The horrific rampage of the Islamic State of Iraq and the Levant (ISIL) has captured the world’s attention. Many Western commentators have characterized ISIL’s crimes as unique, no longer practiced anywhere else in the civilized world. They argue that the group’s barbarism is intrinsically Islamic, a product of the aggressive and archaic worldview that dominates the Muslim world. The ignorance of these claims is stunning.
While there are other organized groups whose depravity and threat to the United States far surpasses that of ISIL, none has engendered the same kind of collective indignation and hysteria. This raises a question: Are Americans primarily concerned with ISIL’s atrocities or with the fact that Muslims are committing these crimes?
For example, even as the U.S. media and policymakers radically inflate ISIL’s threat to the Middle East and United States, most Americans appear to be unaware of the scale of the atrocities committed by Mexican drug cartels and the threat they pose to the United States.
He reviews the various threats by the numbers, but he ignores one blunt truth.
On the day that Mexican drug cartel members inspire celebratory dancing in the streets of Mexico by mass murdering 3000 innocent people on American soil, Americans will become obsessed, hysterical and indignant over the threat posed to them by Mexican drug cartels.
Some real estate agents thought the brick two-flat at 7244 South Prairie Ave. in Chicago's Park Manor neighborhood would be a quick sell. After all, it was the place crime boss Al Capone and his family once called home.
But in 831 days on the market, there hasn't been a nibble — despite a price drop from $300,000 to $225,000.
That raised concern from Hinsdale real estate broker Christine Moscinski, who is a history buff on the side. So she sent out a tweet and started an online petition to "save" the six-bedroom structure that now houses two apartments.
"I need an investor or person experienced and interested in making it a historical landmark and museum before it's torn down," said Moscinski, who happened to stumble upon the listing last week. "It just fell into my lap, and I felt I needed to get involved. So I sent out a tweet and it just propelled. I think Al is behind all this."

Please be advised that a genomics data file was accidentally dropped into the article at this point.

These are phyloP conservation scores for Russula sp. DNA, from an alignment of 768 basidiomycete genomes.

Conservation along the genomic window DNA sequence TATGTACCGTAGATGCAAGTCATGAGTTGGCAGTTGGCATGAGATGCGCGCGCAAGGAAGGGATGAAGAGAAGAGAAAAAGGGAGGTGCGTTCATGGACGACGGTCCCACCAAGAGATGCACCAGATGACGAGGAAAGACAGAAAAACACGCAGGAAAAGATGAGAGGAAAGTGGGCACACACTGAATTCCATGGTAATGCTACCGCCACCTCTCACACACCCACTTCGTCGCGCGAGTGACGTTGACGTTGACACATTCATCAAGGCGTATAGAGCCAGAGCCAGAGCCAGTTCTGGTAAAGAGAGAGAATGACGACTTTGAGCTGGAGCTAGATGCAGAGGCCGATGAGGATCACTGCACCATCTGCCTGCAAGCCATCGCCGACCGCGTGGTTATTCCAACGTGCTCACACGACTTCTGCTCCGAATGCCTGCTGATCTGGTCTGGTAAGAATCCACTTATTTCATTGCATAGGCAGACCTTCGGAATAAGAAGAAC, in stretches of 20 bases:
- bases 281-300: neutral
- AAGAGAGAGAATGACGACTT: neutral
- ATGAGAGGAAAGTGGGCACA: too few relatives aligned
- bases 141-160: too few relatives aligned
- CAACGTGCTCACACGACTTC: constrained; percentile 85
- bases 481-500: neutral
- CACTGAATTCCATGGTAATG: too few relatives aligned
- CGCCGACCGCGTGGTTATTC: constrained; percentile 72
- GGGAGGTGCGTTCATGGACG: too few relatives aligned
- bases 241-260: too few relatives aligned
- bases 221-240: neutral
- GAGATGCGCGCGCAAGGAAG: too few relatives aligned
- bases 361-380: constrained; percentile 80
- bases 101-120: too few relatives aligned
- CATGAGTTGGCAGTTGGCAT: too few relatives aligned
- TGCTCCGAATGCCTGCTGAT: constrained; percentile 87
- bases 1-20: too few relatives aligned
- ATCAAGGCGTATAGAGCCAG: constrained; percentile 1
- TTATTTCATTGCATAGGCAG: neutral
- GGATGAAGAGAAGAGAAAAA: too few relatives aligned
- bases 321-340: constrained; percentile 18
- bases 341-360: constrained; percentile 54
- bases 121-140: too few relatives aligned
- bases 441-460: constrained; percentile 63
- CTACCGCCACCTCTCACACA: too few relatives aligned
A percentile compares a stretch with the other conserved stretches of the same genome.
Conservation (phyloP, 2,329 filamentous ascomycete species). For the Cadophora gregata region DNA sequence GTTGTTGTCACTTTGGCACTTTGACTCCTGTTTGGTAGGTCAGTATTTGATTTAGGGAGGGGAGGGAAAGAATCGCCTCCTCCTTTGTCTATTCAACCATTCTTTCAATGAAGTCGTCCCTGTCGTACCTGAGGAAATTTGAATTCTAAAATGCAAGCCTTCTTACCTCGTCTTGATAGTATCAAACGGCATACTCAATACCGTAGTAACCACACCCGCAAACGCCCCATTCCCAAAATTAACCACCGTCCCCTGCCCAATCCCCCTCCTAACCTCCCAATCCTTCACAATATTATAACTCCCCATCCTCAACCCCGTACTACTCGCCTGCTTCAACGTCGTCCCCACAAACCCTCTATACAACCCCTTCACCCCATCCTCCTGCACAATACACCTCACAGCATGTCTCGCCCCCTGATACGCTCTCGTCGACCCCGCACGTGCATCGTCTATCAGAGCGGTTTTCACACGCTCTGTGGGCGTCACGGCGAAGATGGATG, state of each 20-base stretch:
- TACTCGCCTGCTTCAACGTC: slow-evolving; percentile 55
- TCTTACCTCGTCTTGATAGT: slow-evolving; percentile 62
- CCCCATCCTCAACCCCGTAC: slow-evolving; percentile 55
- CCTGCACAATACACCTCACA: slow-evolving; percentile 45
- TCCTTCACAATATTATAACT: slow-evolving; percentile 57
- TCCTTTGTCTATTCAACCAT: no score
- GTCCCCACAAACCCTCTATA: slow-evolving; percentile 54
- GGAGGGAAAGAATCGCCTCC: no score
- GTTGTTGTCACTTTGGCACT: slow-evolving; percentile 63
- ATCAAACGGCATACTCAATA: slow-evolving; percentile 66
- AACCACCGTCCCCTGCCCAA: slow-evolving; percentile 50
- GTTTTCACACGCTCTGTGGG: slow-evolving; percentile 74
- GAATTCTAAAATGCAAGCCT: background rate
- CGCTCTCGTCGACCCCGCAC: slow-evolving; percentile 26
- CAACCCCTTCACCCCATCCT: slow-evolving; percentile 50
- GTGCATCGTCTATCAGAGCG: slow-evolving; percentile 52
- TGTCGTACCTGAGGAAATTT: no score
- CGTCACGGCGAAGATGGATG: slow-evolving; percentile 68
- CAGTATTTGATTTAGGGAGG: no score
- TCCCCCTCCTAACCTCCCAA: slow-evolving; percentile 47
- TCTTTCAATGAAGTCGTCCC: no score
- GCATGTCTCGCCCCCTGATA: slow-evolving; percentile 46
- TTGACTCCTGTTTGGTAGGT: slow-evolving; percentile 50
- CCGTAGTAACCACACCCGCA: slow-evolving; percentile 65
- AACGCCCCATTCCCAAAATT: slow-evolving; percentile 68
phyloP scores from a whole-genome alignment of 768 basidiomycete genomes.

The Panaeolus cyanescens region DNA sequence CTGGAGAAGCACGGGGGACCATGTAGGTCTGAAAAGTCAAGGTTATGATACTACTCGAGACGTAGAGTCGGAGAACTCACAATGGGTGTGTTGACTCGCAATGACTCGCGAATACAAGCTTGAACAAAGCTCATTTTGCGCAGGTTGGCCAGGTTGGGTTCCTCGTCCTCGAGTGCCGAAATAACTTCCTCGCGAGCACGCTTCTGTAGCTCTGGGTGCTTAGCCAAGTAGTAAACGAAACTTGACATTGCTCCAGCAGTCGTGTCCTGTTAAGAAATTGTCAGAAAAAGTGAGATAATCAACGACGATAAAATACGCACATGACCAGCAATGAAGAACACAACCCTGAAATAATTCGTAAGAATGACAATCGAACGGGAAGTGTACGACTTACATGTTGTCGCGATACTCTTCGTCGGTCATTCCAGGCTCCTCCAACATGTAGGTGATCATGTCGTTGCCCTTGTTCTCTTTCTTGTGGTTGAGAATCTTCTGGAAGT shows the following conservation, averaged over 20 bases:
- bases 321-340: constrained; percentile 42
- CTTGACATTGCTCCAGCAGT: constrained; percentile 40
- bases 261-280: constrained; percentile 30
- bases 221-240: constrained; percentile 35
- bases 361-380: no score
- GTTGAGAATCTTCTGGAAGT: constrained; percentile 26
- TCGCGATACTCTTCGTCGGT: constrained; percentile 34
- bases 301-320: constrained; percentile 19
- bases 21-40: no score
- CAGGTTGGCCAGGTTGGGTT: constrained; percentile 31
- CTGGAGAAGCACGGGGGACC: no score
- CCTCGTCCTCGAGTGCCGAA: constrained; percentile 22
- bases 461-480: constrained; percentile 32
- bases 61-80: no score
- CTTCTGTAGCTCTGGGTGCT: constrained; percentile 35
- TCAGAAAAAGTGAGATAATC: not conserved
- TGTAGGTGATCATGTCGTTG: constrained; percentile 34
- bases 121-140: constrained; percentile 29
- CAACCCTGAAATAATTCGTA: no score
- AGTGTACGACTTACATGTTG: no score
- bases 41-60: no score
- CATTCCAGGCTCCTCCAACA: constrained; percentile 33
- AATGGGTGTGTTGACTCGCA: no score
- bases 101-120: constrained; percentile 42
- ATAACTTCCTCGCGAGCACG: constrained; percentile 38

Whatever. The house isn't in any danger of being torn down, but so what? The home isn't architecturally worthy of preservation, and its association with a brutal mass murderer is no reason to celebrate it.
As The Times’ readership goes mobile, the publication will phase out display ads in favor of native advertising. “Display has real value, but it feels transitional, specifically when you’re talking about a smartphone-centric world. Advertisements are going to have to be in-stream and intrinsically attractive enough to engage readers,” New York Times CEO Mark Thompson said.
More about Alaska Representative Don Young, who made some foolish remarks about suicide at a Wasilla High School a assembly:
An Alaska high school student said he and his classmates were stunned by Rep. Don Young's (R-Alaska) insensitive comments during a school assembly Tuesday and thinks the congressman’s apology was insincere. Zachary Grier, 17, a senior at Wasilla High School, asked Young during the assembly why he still opposed same-sex marriage, even after a court struck down Alaska's ban on same-sex unions. Young responded by asking Grier, “What do you get when you have two bulls having sex?” When Grier answered that he didn’t know, Young told him: “A whole lot of bull.” Grier said his principal cut the assembly short after his question. Many teachers later thanked him for pressing Young.
I wasn't planning to post this one here, but the reception today at flickr was so positive, I changed my mind. I do like the reflection, which is why I took the shot, but I like humans more than cars. For example, I much prefer this one posted earlier today. It has a shiny train, a human reflection and a human.
So far, flickr prefers the Bug by 10,000 views and 80 more favorites. Those numbers lie, however, because the Beetle was featured in flickr Explore, so it automatically got much more exposure. I hope they level the playing field on Saturday and feature the human.
The passenger waiting at the Fullerton station was featured in Explore yesterday and ended up roaming the top 3 positions on flickr throughout most of the day. Position is determined by algorithmic secret sauce with a dash of human moderation. It isn't in any sense an assessment of photo quality. It's a crude popularity measure that detects and eliminates those who make obvious efforts to game the system.
I've noticed that the crowd is biased toward shiny and colorful photos, which isn't so good because there's a lot of exquisitely understated work out there from people who really know what they're doing. Democracy is a great leveler but not a great friend of art or thought.